For most people in the US, the southern border is an area of grave concern. There is a sharp increase in human trafficking in our country. A flood of deadly drugs is pouring across the border, resulting in the deaths of tens of thousands of Americans each year. With eight million people coming into the US from the south in the last few years, cities are being overrun, stretching municipal budgets to the breaking point. With the war in Israel, there is the added fear that terrorists from other countries have come through the border and established sleeper cells throughout the States. It is difficult to find anything good about the situation.
But there is a silver lining. In Acts 7, Stephen, a godly leader in the early Church, is put to death because he spoke the truth. It was a great loss for the Church. His death resulted in persecution. The Church had to flee Jerusalem. Luke tells us that they were scattered “everywhere.” We could say that they left the borders of Jerusalem and even Judea. But they didn’t just leave. As they went, they preached “the word” (Acts 8:4). That message would have certainly included the message of grace–that eternal life that life can never be lost is given as a free gift by faith alone in Christ. Many people heard that wonderful news for the first time because of the tragedy of Stephen’s death and the persecution that followed.
The number of Spanish-speaking people in the US is growing by the hour due to illegal immigration. It will probably not surprise the readers of this blog that they come from areas where the message of grace is relatively unknown. Many are Catholic. The Protestants among them are weighed down with a works righteousness gospel. Assurance of salvation is practically non-existent among them. They need to hear “the word.”
We run into them all the time. Many churches in our country sponsor Spanish services. If the Lord tarries, we all will have more and more opportunities to speak with people from Central and South America. But while some of these people speak English, many do not. That is where grace resources in Spanish are so helpful, whether we ourselves speak Spanish or not.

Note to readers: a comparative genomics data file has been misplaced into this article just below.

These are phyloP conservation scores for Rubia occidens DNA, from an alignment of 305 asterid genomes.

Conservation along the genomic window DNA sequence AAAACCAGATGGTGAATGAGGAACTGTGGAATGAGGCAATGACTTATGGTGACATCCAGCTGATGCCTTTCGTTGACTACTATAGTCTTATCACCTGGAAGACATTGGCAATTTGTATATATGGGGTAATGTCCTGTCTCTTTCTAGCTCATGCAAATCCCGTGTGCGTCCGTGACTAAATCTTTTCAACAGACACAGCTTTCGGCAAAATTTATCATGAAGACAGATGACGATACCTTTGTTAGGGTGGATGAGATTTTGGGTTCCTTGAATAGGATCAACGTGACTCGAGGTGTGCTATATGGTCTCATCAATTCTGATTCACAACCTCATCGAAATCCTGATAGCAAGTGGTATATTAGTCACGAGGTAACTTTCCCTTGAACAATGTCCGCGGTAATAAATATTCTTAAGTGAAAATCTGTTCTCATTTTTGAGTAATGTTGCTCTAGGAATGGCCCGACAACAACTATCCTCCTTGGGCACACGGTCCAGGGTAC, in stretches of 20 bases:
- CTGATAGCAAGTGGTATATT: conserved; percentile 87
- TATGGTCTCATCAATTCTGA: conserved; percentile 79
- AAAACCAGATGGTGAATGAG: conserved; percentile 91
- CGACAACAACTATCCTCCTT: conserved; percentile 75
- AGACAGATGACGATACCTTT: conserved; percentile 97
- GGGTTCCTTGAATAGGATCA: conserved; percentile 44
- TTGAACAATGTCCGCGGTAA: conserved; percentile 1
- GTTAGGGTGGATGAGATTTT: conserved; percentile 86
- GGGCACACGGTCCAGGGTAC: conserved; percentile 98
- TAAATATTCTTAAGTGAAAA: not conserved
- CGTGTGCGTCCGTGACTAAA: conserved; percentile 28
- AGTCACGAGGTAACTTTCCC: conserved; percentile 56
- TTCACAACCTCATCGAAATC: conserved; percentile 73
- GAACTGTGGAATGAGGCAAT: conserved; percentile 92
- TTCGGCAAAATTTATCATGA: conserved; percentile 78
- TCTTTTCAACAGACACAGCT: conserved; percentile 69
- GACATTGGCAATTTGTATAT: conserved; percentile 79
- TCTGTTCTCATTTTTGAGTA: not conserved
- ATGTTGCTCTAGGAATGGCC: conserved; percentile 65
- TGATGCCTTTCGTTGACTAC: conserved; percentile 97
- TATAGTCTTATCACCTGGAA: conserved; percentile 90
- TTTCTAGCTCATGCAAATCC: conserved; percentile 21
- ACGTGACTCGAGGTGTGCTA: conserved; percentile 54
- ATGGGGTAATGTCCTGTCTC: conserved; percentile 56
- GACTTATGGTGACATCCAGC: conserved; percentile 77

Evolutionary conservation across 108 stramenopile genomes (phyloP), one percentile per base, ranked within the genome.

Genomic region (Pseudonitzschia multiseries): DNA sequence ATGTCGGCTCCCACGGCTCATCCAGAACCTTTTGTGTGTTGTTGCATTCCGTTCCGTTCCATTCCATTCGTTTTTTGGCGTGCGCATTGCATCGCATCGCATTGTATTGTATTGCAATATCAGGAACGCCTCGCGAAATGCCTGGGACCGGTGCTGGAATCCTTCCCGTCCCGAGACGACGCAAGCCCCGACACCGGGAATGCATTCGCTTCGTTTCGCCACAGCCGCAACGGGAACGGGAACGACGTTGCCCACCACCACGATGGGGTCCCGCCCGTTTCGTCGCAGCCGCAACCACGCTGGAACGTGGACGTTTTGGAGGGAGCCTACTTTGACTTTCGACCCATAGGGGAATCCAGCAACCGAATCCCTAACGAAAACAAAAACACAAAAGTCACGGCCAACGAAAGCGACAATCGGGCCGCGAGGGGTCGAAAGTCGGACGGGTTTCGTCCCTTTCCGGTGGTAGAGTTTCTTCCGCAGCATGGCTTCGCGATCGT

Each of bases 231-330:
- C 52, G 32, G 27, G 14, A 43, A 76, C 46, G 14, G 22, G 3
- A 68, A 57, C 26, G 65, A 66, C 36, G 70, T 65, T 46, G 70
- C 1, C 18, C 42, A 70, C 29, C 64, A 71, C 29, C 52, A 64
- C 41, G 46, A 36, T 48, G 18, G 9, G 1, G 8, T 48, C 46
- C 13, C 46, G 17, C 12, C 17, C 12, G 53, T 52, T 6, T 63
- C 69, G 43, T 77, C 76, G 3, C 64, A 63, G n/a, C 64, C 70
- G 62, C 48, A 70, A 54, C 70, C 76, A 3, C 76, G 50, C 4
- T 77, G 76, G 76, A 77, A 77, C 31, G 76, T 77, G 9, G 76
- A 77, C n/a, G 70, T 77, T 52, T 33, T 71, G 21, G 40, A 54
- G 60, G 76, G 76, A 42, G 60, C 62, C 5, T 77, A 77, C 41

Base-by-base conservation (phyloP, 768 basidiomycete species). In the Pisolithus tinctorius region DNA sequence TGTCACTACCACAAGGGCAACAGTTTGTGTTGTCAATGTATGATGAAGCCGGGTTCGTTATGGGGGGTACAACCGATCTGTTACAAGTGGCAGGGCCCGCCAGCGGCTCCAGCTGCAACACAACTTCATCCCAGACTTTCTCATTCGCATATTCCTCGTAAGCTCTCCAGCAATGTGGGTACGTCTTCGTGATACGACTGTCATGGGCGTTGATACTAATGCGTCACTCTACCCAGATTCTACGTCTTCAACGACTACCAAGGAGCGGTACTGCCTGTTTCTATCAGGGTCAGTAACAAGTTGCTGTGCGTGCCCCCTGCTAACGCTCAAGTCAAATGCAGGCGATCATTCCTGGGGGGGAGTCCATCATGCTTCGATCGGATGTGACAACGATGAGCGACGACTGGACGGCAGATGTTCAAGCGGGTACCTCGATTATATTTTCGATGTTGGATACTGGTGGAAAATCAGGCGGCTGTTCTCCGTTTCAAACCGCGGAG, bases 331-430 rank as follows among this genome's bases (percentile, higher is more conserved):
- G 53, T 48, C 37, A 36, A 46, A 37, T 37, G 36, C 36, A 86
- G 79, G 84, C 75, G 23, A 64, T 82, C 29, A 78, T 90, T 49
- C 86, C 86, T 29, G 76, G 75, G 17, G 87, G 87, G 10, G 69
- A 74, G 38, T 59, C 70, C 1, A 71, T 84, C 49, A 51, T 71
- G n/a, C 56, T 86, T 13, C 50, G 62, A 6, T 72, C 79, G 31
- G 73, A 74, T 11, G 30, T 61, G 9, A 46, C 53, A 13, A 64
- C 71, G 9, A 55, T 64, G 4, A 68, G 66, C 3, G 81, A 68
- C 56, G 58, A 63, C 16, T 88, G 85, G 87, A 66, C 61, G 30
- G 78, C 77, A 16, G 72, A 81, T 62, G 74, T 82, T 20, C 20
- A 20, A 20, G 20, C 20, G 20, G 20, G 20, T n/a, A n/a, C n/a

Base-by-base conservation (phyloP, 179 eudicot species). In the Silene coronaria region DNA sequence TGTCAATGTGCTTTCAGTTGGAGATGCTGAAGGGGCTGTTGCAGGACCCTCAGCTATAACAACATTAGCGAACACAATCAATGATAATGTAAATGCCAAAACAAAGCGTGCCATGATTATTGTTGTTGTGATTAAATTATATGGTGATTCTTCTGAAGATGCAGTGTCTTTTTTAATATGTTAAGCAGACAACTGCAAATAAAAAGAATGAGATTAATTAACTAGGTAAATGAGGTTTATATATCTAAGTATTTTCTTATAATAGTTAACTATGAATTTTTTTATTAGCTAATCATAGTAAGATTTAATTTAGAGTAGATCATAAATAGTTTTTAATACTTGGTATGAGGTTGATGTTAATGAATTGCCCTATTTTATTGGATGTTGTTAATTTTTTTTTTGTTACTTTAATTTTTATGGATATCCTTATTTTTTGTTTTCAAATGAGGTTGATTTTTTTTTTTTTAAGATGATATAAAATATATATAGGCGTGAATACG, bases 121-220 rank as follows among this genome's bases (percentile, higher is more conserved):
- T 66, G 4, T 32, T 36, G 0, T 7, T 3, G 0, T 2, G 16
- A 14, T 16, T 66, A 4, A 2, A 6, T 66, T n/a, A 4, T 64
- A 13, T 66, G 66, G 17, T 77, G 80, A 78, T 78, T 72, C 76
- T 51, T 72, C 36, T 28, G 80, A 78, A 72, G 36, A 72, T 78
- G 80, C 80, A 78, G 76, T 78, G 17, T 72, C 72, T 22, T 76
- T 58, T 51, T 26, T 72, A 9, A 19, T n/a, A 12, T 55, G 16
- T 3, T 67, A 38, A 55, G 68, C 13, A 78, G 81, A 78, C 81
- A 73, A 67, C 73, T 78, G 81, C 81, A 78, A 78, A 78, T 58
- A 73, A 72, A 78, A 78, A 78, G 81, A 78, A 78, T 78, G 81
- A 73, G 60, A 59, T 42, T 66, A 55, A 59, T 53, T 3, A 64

In addition to tracts in Spanish (e.g., Grandiosas Noticias, Puedes Estar Seguro!, Agua Vivai), GES has three great Spanish books to give out to these folks who need the message of grace. Zane Hodges’ book, The Gospel Under Siege, has been translated into Spanish. So has my book about the life and death of my daughter, Elisabeth. Recently, a book by Ken White, Seguridad Eterna (“Eternal Security”), has also been published. All are available on the GES website.ii All three resources give a clear message of eternal life that can never be lost, and that assurance is part of the saving message. They also touch on eternal rewards.
If we can get these resources into the hands of Spanish speakers, including the many pastors with whom we have contact, we will share a message the vast majority of them have never heard. We can be like the Jewish believers in Acts 8. Many people came to faith because of those events. I wanted you all to know these resources are available.
The events in the south are troubling. I am sure that the Jews in Acts 8 were troubled as well. But we should not live in fear. God can use those circumstances, as well as those of us who know the message of grace, to accomplish great things for Him.
i This Spanish publication is more than a tract. It is a 67-page perfect bound booklet. It is the Gospel of John (Reina-Valera 1960) with notes in Spanish from Zane Hodges, Art Farstad, Ed Underwood, and Bob Wilkin. GES does not carry this booklet. It is available for free (though donations are greatly appreciated) at livingwater.org (see here).
ii Two are also available on Amazon.com, including Amazon.com in Mexico and Amazon.com in Spain (where they are printed locally, and shipping is free for Amazon Prime members). We plan to get the Spanish version of The Gospel Under Siege on Amazon within six months.